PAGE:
Does Population Aging Drive Up Pro-Elderly Social Spending?
European Social Observatory (OSE) Research Paper Series, No. 7, 9 pages, 2012
9 Pages Posted: 4 Mar 2014
Date Written: Feb 2012
This essay reviews recent evidence on the pro-elderly social spending bias of OECD welfare states. It shows that the cross-national variance in this variable is remarkably large, with Southern Europe and countries such as Germany, Austria, Japan, the USA, and Switzerland being most heavily pro-elderly biased. It then points out that population ageing actually cannot explain very much of this pro-elderly bias variance. For instance, countries such as Denmark, Finland and Sweden are demographically old societies, yet they boast among the lowest pro-elderly spending biases in the OECD world, due to their greater commitment to family-friendly policies, active labour market policies and similar pro-young policies. The essay reviews a series of similarly counter-intuitive findings about generational politics and policies as published in Ageing Populations in Post-Industrial Democracies (Vanhuysse and Goerres, 2012) and makes a plea for institutionally and historically richly informed explanations of the political consequences and the policy feedback effects arising from population ageing.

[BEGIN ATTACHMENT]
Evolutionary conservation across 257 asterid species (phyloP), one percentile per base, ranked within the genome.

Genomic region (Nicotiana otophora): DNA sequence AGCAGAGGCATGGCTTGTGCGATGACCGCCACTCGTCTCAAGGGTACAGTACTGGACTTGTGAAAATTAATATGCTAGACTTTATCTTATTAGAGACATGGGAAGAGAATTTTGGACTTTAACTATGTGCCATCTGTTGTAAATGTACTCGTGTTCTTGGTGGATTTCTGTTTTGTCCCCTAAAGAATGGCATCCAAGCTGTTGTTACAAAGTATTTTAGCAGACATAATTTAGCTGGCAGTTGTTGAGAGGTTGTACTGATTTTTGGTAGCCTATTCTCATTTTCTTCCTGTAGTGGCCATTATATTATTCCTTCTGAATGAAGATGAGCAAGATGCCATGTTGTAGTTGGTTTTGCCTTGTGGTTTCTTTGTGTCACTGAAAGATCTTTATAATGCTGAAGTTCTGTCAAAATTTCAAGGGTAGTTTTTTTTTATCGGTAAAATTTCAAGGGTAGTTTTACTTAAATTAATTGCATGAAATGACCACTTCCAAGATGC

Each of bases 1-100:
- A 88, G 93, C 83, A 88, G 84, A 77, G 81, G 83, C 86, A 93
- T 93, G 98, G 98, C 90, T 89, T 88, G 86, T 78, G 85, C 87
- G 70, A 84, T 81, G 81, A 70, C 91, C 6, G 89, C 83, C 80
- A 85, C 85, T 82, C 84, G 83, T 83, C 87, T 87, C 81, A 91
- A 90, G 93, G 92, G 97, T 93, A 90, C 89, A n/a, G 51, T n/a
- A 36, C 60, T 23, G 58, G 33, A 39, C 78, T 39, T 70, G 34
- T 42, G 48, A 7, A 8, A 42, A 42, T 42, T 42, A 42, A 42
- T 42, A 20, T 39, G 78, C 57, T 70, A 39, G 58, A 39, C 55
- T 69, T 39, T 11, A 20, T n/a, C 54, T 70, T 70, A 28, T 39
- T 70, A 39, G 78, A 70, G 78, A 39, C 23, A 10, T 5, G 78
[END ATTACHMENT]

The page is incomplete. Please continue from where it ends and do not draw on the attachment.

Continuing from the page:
Keywords: generational politics, old and young, gerontocracy, demographic change, political sociology, welfare states, public policy
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